Friday, November 15, 2013

Happy Weekend - What We're Reading Right Now

Happy Friday MWPC Friends!

To celebrate the weekend, we thought we would share with you what we’re reading right now. It’s been a good week for women to make the political news, so here are a few of our top picks.

The Bay State Banner wrote a great article about the top finishes for Ayanna Pressley and Michelle Wu, both endorsed by the MWPC, in the Boston City Council At-Large election just a couple of weeks ago. Not only is it great to have two women topping the ticket in a race that started with 19 candidates, but also to have two women of color is a sign of the changing landscape of the city.

The wants and needs of voters are changing and Michelle Wu worked hard to address those changes along the campaign trail. According to MWPC Executive Director Priti Rao, “We need to encourage more women to run. The success Michelle had with her campaign is a sign to other women it can be done.” Check out the whole article here.

The Dorchester Reporter wrote another great article about the top finishes of Ayanna Pressley and Michelle Wu, but also of the fifth place finish of another MWPC endorsed candidate, Annissa Essaibi-George. While fifth place is not good enough to earn a spot on the Council right now, it does qualify her for a seat should any sitting At-Large Councilor not be able to finish his or her term.

The article also highlighted the work of re-elected Councilor Ayanna Pressley who has worked tirelessly throughout her past two terms to reduce trauma for women and girls. It’s an issue that clearly resonated with the voters; they elected Councilor Pressley to her third term on the City Council. Councilor Pressley also mentioned the fact that having a record to run on is extremely important in a race like this and she is very proud of her record so far on the Council. Check out the whole article here.

Our last pick of the day comes from The Boston Globe’s report on the UMass Boston Center for Women in Politics and Public Policy event “Opening Doors: Women's Political Leadership in Boston.” The event focused on the mayoral run of former candidate, Charlotte Golar-Richie. This was the first time she had spoke publically about the campaign since Election Day and said there were three things she needed in order to make it into the general election in November; time, money and opportunity.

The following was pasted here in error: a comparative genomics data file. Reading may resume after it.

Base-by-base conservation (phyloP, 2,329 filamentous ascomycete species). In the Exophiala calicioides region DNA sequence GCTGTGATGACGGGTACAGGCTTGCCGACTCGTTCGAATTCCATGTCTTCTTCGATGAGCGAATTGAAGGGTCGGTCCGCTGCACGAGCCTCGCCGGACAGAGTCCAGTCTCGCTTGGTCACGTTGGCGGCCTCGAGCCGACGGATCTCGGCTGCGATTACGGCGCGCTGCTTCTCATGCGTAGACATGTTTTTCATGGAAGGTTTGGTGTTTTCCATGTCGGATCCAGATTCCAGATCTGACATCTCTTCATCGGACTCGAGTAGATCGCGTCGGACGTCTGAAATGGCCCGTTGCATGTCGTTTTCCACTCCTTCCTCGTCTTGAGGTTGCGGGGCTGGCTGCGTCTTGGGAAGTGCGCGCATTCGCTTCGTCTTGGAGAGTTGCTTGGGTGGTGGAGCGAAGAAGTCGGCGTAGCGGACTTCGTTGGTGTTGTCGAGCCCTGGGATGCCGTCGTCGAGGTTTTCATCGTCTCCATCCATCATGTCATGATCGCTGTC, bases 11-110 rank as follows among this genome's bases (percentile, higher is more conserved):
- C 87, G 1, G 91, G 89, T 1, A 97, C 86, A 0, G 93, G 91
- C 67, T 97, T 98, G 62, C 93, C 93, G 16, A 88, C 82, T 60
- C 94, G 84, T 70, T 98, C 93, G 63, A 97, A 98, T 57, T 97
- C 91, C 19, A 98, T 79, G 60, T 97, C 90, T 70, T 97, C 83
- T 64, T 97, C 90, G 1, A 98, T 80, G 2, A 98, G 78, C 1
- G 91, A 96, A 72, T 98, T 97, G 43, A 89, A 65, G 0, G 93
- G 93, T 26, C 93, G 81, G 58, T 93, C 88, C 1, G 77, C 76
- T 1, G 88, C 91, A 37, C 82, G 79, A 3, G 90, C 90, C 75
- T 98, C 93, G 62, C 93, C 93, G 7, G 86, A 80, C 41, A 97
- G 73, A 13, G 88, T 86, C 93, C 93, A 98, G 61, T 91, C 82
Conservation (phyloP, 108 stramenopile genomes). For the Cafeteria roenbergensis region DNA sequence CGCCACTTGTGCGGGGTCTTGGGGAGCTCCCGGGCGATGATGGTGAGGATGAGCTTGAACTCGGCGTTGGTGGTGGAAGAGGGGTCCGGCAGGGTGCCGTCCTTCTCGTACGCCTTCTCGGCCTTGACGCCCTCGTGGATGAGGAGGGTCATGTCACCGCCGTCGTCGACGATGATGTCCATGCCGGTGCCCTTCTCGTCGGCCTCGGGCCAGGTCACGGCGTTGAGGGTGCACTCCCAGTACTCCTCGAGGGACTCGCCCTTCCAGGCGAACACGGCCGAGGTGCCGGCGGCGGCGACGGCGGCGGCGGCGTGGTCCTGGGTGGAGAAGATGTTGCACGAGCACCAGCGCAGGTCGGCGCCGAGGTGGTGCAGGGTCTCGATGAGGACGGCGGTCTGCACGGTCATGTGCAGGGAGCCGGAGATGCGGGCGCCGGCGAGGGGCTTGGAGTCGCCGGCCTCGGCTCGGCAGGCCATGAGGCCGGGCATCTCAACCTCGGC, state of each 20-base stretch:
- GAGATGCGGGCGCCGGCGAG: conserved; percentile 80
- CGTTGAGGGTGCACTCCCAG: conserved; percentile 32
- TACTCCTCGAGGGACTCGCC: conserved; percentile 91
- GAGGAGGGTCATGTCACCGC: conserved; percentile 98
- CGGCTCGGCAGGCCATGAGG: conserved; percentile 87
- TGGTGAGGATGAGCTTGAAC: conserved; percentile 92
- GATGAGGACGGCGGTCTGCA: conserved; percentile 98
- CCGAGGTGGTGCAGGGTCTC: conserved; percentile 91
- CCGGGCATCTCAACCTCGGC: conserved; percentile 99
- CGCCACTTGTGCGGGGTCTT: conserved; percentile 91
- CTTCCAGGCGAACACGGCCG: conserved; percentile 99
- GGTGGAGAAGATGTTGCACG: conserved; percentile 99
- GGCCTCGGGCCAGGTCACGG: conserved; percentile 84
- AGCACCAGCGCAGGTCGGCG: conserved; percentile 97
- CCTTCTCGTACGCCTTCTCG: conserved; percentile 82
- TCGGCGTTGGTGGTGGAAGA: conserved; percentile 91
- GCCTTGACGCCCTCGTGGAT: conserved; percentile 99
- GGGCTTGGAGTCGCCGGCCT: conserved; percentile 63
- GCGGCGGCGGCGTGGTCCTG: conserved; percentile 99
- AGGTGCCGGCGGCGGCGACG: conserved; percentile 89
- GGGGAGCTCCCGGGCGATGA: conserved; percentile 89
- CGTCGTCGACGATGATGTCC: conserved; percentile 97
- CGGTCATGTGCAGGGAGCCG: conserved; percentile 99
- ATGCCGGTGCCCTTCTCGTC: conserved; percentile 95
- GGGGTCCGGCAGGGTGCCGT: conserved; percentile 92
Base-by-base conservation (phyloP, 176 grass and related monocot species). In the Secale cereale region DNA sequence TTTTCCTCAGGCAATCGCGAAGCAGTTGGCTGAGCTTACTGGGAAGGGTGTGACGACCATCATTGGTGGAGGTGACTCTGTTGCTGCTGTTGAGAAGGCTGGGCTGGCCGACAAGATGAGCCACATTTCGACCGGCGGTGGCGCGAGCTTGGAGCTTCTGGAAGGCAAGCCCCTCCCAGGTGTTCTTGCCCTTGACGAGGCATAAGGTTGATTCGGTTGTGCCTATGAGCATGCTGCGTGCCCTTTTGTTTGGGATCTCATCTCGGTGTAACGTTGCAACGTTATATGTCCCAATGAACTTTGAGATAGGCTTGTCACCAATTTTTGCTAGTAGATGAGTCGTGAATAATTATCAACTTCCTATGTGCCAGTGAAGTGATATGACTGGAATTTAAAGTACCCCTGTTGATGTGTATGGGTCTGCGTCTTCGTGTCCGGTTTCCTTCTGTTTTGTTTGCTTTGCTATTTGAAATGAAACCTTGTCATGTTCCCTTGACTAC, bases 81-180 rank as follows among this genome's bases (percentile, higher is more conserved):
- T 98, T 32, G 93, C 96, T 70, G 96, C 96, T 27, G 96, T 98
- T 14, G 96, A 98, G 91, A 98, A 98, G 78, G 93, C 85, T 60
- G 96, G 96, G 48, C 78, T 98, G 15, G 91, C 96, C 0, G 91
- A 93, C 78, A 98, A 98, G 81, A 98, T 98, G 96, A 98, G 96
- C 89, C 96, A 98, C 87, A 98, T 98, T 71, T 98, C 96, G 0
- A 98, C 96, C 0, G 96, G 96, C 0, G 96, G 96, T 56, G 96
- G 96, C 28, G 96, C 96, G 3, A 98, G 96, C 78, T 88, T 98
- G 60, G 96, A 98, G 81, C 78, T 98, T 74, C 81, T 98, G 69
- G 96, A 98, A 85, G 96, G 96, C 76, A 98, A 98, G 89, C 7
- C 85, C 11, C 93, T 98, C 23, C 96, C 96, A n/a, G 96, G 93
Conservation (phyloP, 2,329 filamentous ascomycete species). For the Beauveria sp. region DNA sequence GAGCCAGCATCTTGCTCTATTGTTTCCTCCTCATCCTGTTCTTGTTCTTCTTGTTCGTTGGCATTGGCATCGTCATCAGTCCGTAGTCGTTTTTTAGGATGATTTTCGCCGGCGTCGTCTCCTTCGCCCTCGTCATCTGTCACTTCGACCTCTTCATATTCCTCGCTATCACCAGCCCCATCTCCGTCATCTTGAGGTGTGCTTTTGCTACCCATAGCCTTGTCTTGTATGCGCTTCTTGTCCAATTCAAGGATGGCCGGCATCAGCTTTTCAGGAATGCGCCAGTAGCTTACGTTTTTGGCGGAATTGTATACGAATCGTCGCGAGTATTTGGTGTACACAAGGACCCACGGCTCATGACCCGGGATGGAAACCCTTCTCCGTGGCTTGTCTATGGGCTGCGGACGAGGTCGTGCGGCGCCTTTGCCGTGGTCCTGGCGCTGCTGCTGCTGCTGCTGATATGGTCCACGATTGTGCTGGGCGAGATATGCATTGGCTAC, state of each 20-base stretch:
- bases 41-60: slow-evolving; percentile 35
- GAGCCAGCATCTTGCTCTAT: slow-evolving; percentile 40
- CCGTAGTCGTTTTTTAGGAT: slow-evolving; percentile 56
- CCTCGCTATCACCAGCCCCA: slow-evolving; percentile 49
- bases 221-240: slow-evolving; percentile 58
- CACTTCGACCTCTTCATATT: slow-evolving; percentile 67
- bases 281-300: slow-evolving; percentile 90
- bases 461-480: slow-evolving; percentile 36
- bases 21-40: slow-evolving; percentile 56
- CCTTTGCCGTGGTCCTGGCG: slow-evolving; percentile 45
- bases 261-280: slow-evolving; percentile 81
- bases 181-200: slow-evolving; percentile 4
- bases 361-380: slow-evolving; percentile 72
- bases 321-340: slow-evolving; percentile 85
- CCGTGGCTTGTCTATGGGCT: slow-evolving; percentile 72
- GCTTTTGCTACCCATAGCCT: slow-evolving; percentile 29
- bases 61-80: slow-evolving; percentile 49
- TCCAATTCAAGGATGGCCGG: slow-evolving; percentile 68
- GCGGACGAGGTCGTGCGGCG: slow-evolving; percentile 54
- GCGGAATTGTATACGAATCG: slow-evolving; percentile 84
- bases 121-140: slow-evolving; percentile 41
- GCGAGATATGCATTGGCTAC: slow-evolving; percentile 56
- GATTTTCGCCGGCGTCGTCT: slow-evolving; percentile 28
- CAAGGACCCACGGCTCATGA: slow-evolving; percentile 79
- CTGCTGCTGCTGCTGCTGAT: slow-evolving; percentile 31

At the end of the day, these aspects of her campaign did not come together in time and she placed third in the preliminary election, jus shy of a top two finish to carry her into the general election. While her election to the top spot in City Hall would have made history as the first female mayor as well as the first mayor of color, her run made it possible for other women to do the same in the future. Check out the whole article here.

Happy reading and happy weekend from the MWPC!

Friday, November 8, 2013

Are We Saying Goodbye To The Glass Ceiling?

Last week, Hillary Clinton unveiled a new initiative designed to accelerate the participation of women and girls around the world in economic, cultural, political, and social aspects of life. Hillary’s, “No Ceilings: The Full Participation Project” was introduced at the Pennsylvania Conference for Women. 
At the conference Hillary stated, “[I] believe that women everywhere can be and are agents of change, drivers of progress, makers of peace – all we need is a fighting chance to show what we can do in every part of life.” (Clinton Foundation, 2013).  Hillary is pushing to give so many women and girls the chance they have been dreaming of, the chance of a lifetime to fully participate in all aspects of society. If the initiative were to catch on, we could expect to see full and equal participation of women in political, civil, and economic life.  This is the kind of movement that we at MWPC have been working so hard for.  We look forward to seeing some change!

So many women have felt the pressures of the glass ceiling pushing them down.  This idea of the glass ceiling keeps women from climbing the corporate ladder regardless of their qualifications.  This initiative can start to change that. Women will be able to take their rightful seat in the Senate, in the House, and even in the Oval Office.

Thank you Hillary for continuing the fight for women around the world.